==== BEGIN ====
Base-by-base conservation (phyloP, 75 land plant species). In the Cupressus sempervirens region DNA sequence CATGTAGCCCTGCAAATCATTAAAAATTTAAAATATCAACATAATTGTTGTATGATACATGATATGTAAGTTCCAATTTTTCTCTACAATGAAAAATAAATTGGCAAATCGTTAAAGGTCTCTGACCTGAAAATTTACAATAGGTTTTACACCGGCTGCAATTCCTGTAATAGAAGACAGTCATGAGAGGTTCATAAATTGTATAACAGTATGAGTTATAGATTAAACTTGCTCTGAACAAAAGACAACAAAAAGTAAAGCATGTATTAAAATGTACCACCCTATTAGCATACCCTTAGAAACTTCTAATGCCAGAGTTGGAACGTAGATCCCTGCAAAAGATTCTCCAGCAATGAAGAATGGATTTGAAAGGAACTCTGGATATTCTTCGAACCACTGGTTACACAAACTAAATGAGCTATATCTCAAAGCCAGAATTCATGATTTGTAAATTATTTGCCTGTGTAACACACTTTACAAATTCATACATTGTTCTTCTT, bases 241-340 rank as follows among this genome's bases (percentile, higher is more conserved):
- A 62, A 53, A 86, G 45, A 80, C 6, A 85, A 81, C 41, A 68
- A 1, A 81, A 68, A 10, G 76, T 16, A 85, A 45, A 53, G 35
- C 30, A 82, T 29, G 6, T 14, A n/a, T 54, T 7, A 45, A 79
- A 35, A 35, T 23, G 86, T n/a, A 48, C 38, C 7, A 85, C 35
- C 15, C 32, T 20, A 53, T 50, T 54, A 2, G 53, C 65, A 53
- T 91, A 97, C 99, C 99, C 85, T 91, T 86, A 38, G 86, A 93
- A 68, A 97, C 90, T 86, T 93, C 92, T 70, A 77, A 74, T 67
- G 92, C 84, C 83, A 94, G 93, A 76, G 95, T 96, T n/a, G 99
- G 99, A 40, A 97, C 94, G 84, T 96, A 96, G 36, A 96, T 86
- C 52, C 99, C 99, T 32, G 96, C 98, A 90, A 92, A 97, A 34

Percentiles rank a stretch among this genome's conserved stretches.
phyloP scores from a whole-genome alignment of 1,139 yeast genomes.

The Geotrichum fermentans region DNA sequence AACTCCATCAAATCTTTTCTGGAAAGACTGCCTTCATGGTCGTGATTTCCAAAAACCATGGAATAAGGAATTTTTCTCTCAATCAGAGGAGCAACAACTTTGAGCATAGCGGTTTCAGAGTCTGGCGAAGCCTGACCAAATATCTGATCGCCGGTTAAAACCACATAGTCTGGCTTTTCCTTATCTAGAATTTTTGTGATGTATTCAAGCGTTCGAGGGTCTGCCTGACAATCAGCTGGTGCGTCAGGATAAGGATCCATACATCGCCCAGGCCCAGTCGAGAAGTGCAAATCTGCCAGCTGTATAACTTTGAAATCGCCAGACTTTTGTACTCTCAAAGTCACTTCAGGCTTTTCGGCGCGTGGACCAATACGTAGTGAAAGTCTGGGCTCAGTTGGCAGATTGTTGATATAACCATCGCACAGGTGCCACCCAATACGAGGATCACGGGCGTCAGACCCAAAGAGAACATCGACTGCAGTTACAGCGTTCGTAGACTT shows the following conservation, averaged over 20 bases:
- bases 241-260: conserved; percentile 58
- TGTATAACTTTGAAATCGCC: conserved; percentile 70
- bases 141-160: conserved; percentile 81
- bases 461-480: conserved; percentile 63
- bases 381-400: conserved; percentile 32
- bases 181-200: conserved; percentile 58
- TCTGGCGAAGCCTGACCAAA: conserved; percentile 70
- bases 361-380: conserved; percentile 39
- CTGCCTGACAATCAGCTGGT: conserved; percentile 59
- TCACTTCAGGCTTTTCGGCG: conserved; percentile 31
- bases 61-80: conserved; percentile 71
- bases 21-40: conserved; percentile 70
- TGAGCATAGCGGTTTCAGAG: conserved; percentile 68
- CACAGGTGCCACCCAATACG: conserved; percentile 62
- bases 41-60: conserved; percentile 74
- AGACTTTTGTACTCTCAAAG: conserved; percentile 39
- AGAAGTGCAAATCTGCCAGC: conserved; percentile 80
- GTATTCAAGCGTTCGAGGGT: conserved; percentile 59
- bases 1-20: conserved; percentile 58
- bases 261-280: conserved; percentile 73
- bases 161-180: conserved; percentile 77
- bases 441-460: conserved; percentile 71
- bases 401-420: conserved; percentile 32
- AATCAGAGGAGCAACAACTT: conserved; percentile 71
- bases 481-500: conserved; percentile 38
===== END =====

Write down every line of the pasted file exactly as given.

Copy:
Base-by-base conservation (phyloP, 75 land plant species). In the Cupressus sempervirens region DNA sequence CATGTAGCCCTGCAAATCATTAAAAATTTAAAATATCAACATAATTGTTGTATGATACATGATATGTAAGTTCCAATTTTTCTCTACAATGAAAAATAAATTGGCAAATCGTTAAAGGTCTCTGACCTGAAAATTTACAATAGGTTTTACACCGGCTGCAATTCCTGTAATAGAAGACAGTCATGAGAGGTTCATAAATTGTATAACAGTATGAGTTATAGATTAAACTTGCTCTGAACAAAAGACAACAAAAAGTAAAGCATGTATTAAAATGTACCACCCTATTAGCATACCCTTAGAAACTTCTAATGCCAGAGTTGGAACGTAGATCCCTGCAAAAGATTCTCCAGCAATGAAGAATGGATTTGAAAGGAACTCTGGATATTCTTCGAACCACTGGTTACACAAACTAAATGAGCTATATCTCAAAGCCAGAATTCATGATTTGTAAATTATTTGCCTGTGTAACACACTTTACAAATTCATACATTGTTCTTCTT, bases 241-340 rank as follows among this genome's bases (percentile, higher is more conserved):
- A 62, A 53, A 86, G 45, A 80, C 6, A 85, A 81, C 41, A 68
- A 1, A 81, A 68, A 10, G 76, T 16, A 85, A 45, A 53, G 35
- C 30, A 82, T 29, G 6, T 14, A n/a, T 54, T 7, A 45, A 79
- A 35, A 35, T 23, G 86, T n/a, A 48, C 38, C 7, A 85, C 35
- C 15, C 32, T 20, A 53, T 50, T 54, A 2, G 53, C 65, A 53
- T 91, A 97, C 99, C 99, C 85, T 91, T 86, A 38, G 86, A 93
- A 68, A 97, C 90, T 86, T 93, C 92, T 70, A 77, A 74, T 67
- G 92, C 84, C 83, A 94, G 93, A 76, G 95, T 96, T n/a, G 99
- G 99, A 40, A 97, C 94, G 84, T 96, A 96, G 36, A 96, T 86
- C 52, C 99, C 99, T 32, G 96, C 98, A 90, A 92, A 97, A 34

Percentiles rank a stretch among this genome's conserved stretches.
phyloP scores from a whole-genome alignment of 1,139 yeast genomes.

The Geotrichum fermentans region DNA sequence AACTCCATCAAATCTTTTCTGGAAAGACTGCCTTCATGGTCGTGATTTCCAAAAACCATGGAATAAGGAATTTTTCTCTCAATCAGAGGAGCAACAACTTTGAGCATAGCGGTTTCAGAGTCTGGCGAAGCCTGACCAAATATCTGATCGCCGGTTAAAACCACATAGTCTGGCTTTTCCTTATCTAGAATTTTTGTGATGTATTCAAGCGTTCGAGGGTCTGCCTGACAATCAGCTGGTGCGTCAGGATAAGGATCCATACATCGCCCAGGCCCAGTCGAGAAGTGCAAATCTGCCAGCTGTATAACTTTGAAATCGCCAGACTTTTGTACTCTCAAAGTCACTTCAGGCTTTTCGGCGCGTGGACCAATACGTAGTGAAAGTCTGGGCTCAGTTGGCAGATTGTTGATATAACCATCGCACAGGTGCCACCCAATACGAGGATCACGGGCGTCAGACCCAAAGAGAACATCGACTGCAGTTACAGCGTTCGTAGACTT shows the following conservation, averaged over 20 bases:
- bases 241-260: conserved; percentile 58
- TGTATAACTTTGAAATCGCC: conserved; percentile 70
- bases 141-160: conserved; percentile 81
- bases 461-480: conserved; percentile 63
- bases 381-400: conserved; percentile 32
- bases 181-200: conserved; percentile 58
- TCTGGCGAAGCCTGACCAAA: conserved; percentile 70
- bases 361-380: conserved; percentile 39
- CTGCCTGACAATCAGCTGGT: conserved; percentile 59
- TCACTTCAGGCTTTTCGGCG: conserved; percentile 31
- bases 61-80: conserved; percentile 71
- bases 21-40: conserved; percentile 70
- TGAGCATAGCGGTTTCAGAG: conserved; percentile 68
- CACAGGTGCCACCCAATACG: conserved; percentile 62
- bases 41-60: conserved; percentile 74
- AGACTTTTGTACTCTCAAAG: conserved; percentile 39
- AGAAGTGCAAATCTGCCAGC: conserved; percentile 80
- GTATTCAAGCGTTCGAGGGT: conserved; percentile 59
- bases 1-20: conserved; percentile 58
- bases 261-280: conserved; percentile 73
- bases 161-180: conserved; percentile 77
- bases 441-460: conserved; percentile 71
- bases 401-420: conserved; percentile 32
- AATCAGAGGAGCAACAACTT: conserved; percentile 71
- bases 481-500: conserved; percentile 38